I have been involved with the Welsh National Eisteddfod since the Investiture of the Prince of Wales in 1969. "Eisteddfod yr Arwisgiad" if I remember correctly.
The Prince had been invested in Caernarfon Castle and had discovered his "Welshness" for the occasion. He had undergone a Welsh cultural immersion course, prepared and serviced by the best in the Principality, which culminated in his making a speech in Welsh at the Investiture. Despite this promising start precious few words of Welsh have passed his lips since. Of 20 other speeches in Wales, only one has been fully in Welsh. The rest were in English, although of these 9 have a Welsh formulaic opening/closing.
Meanwhile, in 1969, the Free Wales Army were blowing things up, claiming a direct line of violent lineage from Saunders Lewis's example of the firing of Yr Ysgol Fomio in 1936.
The Welsh Language Society (Cymdeithas yr Iaith Gymraeg) were painting out monolingual road signs, chaining themselves to TV masts, and, to all intents and purposes, "refusing to recognise the court" which was attempting to conduct its business in the Welsh heartland through the medium of English.
What is the Eisteddfod?
But back to the 1969 Eisteddfod. It was like an amalgam of the Oireachtas, a Fleadh Ceoil and the Spring Show all rolled into one. And all through the medium of Welsh. The buzz was enormous and the lines of the conflicts emerging within Wales were all reflected there: traditional welsh nationalists versus community/political activists; native welsh versus holiday-home tourists; linguistic purists versus a looser learner-embracing culture. Palpable excitement.
The Eisteddfod is a fantastic festival. It is a concentrated outpouring of Welshness over one week in August. It is the pinnacle of a vast range of cultural activity which goes on throughout the preceding year. You can get a flavour in my report of the Denbigh 2001 Eisteddfod on my site. This also references a number of partial updates to 2005.
Welsh Labour Party Funks it
It is ironic that the Welsh Labour Party decided not to have a stand at this years Eisteddfod. It was they who were first onto the field, and this long before political parties were allowed. Labour was then in Government and the Welsh Office (ie the then "local" branch of the UK administration) had an official stand on the field entitled "Llafur yng Nghymru". This was subtly translated in small print as "Manpower in Wales" but it was well understood by all to be the Labour Party in Wales.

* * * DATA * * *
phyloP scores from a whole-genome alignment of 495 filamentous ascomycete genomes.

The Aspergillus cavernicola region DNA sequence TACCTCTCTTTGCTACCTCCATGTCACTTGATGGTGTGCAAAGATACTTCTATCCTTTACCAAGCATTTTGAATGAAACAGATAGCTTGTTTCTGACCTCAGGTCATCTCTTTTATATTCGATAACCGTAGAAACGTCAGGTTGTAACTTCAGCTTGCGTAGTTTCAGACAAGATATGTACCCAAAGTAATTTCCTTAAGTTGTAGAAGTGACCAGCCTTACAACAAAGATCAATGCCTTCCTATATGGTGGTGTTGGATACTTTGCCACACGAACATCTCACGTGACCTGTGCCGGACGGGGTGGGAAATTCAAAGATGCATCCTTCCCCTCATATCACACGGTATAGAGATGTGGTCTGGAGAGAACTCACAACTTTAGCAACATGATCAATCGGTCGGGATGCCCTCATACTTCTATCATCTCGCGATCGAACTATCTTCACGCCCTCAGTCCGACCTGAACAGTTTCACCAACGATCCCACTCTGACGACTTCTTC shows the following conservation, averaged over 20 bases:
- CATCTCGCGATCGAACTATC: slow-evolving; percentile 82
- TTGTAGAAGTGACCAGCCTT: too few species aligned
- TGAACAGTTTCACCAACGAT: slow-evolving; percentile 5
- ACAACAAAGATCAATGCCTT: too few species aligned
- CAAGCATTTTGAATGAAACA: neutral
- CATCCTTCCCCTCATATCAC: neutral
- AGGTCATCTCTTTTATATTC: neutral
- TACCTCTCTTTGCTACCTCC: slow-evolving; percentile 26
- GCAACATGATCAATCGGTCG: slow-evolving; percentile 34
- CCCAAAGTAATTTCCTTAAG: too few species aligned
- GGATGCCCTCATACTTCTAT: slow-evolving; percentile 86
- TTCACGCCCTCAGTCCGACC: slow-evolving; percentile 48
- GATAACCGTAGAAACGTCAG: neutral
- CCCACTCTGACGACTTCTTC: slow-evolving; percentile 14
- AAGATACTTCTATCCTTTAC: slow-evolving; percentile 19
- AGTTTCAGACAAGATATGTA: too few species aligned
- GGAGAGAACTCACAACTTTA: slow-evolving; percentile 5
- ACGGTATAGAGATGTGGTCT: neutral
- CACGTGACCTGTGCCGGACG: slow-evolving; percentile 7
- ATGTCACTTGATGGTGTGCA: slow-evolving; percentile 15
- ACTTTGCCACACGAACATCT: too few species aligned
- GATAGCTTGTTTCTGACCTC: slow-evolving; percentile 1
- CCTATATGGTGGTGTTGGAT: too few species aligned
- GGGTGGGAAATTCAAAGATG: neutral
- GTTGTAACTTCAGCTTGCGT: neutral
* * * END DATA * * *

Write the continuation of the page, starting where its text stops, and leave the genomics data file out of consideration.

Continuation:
The Eisteddfod itself has a website, which, despite a makeover this year, is still a bit chaotic and lacking in structure. While the webcams are very welcome - they allow those who can't quite make it there to see the show - the text-based aspects of the site seem to have deteriorated, and you have to go chasing BBC or Google news to see what is going on during the week. Attendance has been falling over the last few years and there is a strong case to be made for the festival making much greater use of technology to further the cause. The aim of the festival is to support Welsh culture and language and both physical attendance and virtual attendance on the web can contribute here.
Dillwyn Miles has had a long and productive association with the Eisteddfod. He was for many years the Herald Bard, in a costume of his own design, and he has written what is effectively the public history of the Gorsedd of Bards (in English) and a series of personal reminiscences (in Welsh). He died this year, aged 91, just before Eisteddfod week.
Still only one female chair
The highlight of the 2001 Eisteddfod was the winning of the chair by Mererid Hopwood, the first woman ever to do so. Well, six years later she retains this distinction.
There are three competitions, the winners of which qualify to be candidates for Archdruid. These are the Chair and Crown, both for poetry, and the Prose Medal. The Crown has been won in the past by women, but only rarely, and this year's Prose Medal winner was a woman. But the number of women in the candidate pool is still very small and the prospect of a female Archdruid in the near future looks slim.
A new Archdruid starts a three year term next year and has already been chosen. He is Dic Jones (Dic Yr Hendre) who won the chair as far back as 1966.
He also won the chair in 1976 but was disqualified over a technical conflict of interest. As a member of one of the local Eisteddfod committees, Dic did not qualify to enter the competition, but, as entries are adjudicated under pen names, this was not picked up until the last minute. The ensuing panic was a wonder to behold. But it all got sorted out in the end. Nevertheless Dic was held in bad odour for some time afterwards.
It is good to see him making Archdruid at this stage.
The three principal literary competition results this year were as follows.
The Chair was won by T James Jones, who had won the Crown in 1986 and 1988. His brother Aled Gwyn won the Crown in 1995, while his other brother John Gwilym Jones won the chair in 1981.
His nephew Tudur Dylan Jones won the Crown this year, having won the Chair on two previous occasions. Clearly a unique family in the history of the Eisteddfod.
The Prose Medal was won by Mary Annes Payne who will now enter the pool of candidates for Archdruid.
None of this should give the impression that prizes are awarded lightly. One of the things that has impressed me about the Eisteddfod is that standards are maintained and where entries are not up to scratch no prize is awarded. Crowns and Chairs have been withheld over the years, much to the disappointment of attendees, not to mention the competitors. This year the Gold Medal for craftwork was withheld.
Further Welsh material on my site.
The Dublin Welsh Male Voice Choir (PDF 450KB) which I joined in 1970.
Welsh typo to lift up your heart. Enjoy.